3M Peltor Ear Defenders X2A

3M Peltor Ear Defenders X2A

Key Features


✓ High performance and lightweight passive hearing protector
 31dB attenuation for medium level industrial noise
 Construction 
 Road Works 
 Operating Machinery



Product Description

The Peltor X2A ear defenders provide medium attenuation of 31dB, this makes ideal use in moderate-level industry noise and other loud sounds. It is lightweight and has a electrically insulated twin headband design which provides a balanced and comfortable fit.

Ideal use in moderate noise level environments such as construction, operating machinery, roadworks. 

• Modern, attractive low-profile design
• Lightweight 
• Twin headband design for outstanding balance and comfort 
• Electrically-insulated wire headband* 
• Soft wide cushions help maintain a comfortable pressure around the ears 
• New innovative foam earcup inserts and spacers that help improve attenuation 
• New ear cushion foam technology for an effective acoustic seal and reliable protection 
• Easy-to-replace cushions and inserts help keep them clean

Additional Information

Attenuation 31dB
   
Headset style Over the head
Colour Black/Yellow
Microphone No
PTT No
Weight 219g

 

Radio Licensing Information

Radio licensing: A guide to licensed and licence-free radios

What is a radio licence and do I need one?

There are two types of two-way radios, licensed radios and licence-free radios (PMR446).
Licensed radios require a dedicated frequency which ensures that only those on that frequency can hear transmissions. In order to access a dedicated frequency, a radio licence granted by Comreg is required by law. Licences are based on the quantity of equipment to be licensed.

The cost is €22 per piece of equipment plus a fixed charge of €22 for the duration of the licence. (e.g. 4 walkie talkies + 2 radio mics = 6 units +1 Fixed Charge = 7 x €22 = €154).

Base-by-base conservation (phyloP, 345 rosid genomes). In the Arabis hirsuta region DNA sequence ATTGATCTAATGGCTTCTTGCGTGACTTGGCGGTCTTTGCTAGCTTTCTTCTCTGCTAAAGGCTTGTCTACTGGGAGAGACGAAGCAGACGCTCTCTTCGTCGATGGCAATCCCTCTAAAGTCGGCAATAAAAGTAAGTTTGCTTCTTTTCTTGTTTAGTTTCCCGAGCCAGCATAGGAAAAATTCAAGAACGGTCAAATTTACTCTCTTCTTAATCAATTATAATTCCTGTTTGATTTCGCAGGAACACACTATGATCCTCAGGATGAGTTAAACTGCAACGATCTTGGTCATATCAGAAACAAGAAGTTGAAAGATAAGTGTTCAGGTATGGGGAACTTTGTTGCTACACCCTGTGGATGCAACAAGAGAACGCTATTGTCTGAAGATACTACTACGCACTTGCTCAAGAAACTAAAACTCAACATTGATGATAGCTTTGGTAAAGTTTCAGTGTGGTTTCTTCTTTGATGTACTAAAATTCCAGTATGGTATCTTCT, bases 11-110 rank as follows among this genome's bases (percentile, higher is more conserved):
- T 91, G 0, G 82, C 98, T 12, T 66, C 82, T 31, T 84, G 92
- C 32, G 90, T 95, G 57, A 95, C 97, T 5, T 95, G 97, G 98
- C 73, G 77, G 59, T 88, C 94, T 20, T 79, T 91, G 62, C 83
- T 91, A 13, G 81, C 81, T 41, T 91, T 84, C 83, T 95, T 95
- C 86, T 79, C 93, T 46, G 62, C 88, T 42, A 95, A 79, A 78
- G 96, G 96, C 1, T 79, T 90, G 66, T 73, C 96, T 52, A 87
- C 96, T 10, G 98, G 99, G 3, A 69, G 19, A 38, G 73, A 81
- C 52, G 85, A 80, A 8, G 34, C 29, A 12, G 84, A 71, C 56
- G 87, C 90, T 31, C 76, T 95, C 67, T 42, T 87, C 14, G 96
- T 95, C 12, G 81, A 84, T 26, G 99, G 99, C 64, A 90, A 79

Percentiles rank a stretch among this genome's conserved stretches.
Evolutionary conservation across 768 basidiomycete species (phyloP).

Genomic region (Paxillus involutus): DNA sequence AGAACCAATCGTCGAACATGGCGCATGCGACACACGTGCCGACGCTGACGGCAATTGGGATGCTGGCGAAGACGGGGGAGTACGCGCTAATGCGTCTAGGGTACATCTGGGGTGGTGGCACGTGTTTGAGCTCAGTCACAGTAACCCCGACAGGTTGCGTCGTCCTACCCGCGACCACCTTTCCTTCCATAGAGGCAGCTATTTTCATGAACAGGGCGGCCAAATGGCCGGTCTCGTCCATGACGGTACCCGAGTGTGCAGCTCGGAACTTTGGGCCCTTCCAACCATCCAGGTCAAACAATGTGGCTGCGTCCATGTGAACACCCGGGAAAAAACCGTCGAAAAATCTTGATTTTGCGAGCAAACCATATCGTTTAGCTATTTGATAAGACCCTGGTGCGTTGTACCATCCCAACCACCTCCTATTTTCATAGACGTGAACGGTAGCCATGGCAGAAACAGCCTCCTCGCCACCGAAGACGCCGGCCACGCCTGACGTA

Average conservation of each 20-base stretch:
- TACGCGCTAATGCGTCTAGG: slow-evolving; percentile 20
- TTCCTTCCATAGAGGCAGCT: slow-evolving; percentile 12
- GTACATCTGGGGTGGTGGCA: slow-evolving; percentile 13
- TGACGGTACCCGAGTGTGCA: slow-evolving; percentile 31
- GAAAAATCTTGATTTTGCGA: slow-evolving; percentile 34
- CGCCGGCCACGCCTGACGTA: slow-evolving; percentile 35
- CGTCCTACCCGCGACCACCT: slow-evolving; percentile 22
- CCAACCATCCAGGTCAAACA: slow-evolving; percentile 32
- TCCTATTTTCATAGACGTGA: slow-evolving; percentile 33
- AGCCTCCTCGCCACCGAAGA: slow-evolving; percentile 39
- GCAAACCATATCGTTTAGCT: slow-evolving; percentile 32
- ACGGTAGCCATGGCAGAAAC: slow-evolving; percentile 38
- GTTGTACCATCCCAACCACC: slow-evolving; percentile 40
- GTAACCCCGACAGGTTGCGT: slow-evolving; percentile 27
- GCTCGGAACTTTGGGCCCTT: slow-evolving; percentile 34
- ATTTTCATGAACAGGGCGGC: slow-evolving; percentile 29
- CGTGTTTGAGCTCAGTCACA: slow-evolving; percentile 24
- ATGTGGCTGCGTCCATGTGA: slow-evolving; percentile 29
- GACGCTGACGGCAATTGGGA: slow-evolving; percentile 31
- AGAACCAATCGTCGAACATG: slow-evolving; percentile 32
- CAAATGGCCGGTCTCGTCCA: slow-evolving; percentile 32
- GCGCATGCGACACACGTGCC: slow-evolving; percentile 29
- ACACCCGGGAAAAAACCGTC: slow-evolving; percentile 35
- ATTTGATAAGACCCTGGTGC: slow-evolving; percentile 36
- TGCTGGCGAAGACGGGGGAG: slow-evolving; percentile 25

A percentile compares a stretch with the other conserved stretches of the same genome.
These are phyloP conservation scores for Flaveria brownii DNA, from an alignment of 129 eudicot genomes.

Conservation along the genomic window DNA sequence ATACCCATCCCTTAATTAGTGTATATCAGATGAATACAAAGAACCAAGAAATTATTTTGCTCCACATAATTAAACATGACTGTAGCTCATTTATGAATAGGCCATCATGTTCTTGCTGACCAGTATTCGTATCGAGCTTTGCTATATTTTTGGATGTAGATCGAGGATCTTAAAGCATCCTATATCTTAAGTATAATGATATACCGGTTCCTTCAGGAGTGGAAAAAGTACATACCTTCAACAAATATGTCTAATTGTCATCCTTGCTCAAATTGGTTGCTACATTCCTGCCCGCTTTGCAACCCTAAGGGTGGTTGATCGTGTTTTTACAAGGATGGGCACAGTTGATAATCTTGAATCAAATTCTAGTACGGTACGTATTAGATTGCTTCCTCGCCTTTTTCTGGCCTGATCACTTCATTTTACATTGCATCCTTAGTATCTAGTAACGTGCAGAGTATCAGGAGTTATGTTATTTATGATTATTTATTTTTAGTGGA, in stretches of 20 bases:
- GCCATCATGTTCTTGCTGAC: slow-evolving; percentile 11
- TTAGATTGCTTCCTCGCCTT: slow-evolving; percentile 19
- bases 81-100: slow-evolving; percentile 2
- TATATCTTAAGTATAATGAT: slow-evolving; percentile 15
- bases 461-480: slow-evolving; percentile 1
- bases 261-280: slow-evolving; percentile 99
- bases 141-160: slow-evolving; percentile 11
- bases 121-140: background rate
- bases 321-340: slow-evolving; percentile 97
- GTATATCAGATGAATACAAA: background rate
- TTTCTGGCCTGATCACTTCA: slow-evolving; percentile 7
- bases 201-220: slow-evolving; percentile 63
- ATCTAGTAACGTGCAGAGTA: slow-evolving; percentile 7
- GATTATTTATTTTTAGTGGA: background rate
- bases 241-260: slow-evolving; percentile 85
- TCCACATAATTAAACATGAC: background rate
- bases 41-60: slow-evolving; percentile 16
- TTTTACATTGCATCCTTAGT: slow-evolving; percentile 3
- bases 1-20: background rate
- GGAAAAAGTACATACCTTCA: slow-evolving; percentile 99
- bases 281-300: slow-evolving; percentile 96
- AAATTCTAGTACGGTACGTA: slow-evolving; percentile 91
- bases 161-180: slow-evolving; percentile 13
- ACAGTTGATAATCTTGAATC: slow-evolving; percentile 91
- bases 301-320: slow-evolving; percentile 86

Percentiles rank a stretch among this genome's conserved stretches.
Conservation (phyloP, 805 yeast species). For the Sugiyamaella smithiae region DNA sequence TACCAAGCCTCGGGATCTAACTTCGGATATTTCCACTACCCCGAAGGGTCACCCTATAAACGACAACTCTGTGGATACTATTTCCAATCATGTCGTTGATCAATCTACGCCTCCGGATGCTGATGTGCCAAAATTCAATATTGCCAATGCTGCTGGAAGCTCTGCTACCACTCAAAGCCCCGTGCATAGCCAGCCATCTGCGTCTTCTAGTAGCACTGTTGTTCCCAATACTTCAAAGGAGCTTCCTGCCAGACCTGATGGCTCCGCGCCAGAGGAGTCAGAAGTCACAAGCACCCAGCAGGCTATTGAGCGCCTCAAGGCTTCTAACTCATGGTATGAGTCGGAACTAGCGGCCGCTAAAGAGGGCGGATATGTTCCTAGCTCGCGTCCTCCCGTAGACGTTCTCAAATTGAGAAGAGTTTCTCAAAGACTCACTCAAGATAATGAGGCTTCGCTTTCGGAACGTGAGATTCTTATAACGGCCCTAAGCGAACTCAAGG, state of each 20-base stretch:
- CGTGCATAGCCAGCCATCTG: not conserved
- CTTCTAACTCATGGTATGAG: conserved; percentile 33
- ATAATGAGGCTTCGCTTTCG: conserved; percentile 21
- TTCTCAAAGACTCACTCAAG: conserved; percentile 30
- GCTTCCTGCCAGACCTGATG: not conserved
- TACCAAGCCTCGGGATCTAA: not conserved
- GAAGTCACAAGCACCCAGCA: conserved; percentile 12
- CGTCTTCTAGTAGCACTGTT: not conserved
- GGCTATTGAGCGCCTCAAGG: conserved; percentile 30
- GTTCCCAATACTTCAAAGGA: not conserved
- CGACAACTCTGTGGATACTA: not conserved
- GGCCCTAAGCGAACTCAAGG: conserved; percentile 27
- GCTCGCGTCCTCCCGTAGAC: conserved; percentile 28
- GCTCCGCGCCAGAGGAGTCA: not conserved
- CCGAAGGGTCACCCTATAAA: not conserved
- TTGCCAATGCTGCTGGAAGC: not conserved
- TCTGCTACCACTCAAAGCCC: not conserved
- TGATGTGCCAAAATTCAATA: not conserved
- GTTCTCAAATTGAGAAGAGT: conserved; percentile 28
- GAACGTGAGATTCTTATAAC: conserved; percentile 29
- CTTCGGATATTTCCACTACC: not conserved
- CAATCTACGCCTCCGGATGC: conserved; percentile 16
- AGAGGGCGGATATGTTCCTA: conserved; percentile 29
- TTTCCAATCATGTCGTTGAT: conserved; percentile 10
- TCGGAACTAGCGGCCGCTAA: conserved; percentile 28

Licence-free radios (also called PMR446 radios) operate on the PMR446 radio frequency, they can be used by anyone within the UK and EU and as the title suggests they need no radio licence.

Licensed radios

Licensed radios are usually more expensive than licence-free models, but have a larger power output (of up to 5 watts for handheld radios) and so offer increased range and coverage.
For example a primary school would typically find coverage on licence-free equipment sufficient whereas licenced equipment would be better suited to a secondary school, college or university.

In addition, a licence will offer increased security of transmissions through better monitoring of frequencies, especially if the licence is specific to your site.

Licenced radios are generally more robust, with clearer audio quality and the conversation more secure. Licensed radios also offer much more functionality than license-free radios, you can make group callssend text messages and dial up individual users.

More about your Comreg licence

In order to obtain your licence, an application to Comreg has to be made. We are more than happy to apply on your behalf and offer a managed service in order to maintain your Comreg licence throughout your radio project. Or if you wish to make an application yourself, please feel free to ask us any questions along the way as we have vast experience in completing these forms and can go through it with you over the telephone. The application process is usually complete within 10-15 working days.

You can find out more by going to: https://www.comreg.ie/industry/radio-spectrum/licensing/search-licence-type/business-radio/

Licence-free radios

Non licensed radios are a cheaper alternative to licensed radios and can only have a power output of 0.5 watts giving them a fairly small range.

Licence-free radios can be used in the work place and for personal use, ideally where minimal coverage is needed, within small buildings where users are communicating in a close range.
Examples where these radios can be used effectively include smaller schools and construction siteswarehouses, hospitality venues and independent retail businesses.

For leisure they can be ideal for communicating between friends and family while camping and skiing, or if you are at a leisure park or hiking.

All PMR446 radios use the same eight channels. If there are a high number of users in a given area (cities and other built up areas) frequencies become extremely congested leading to interference on the channels, although usually there are multiple channels to select in order to find a clearer channel.

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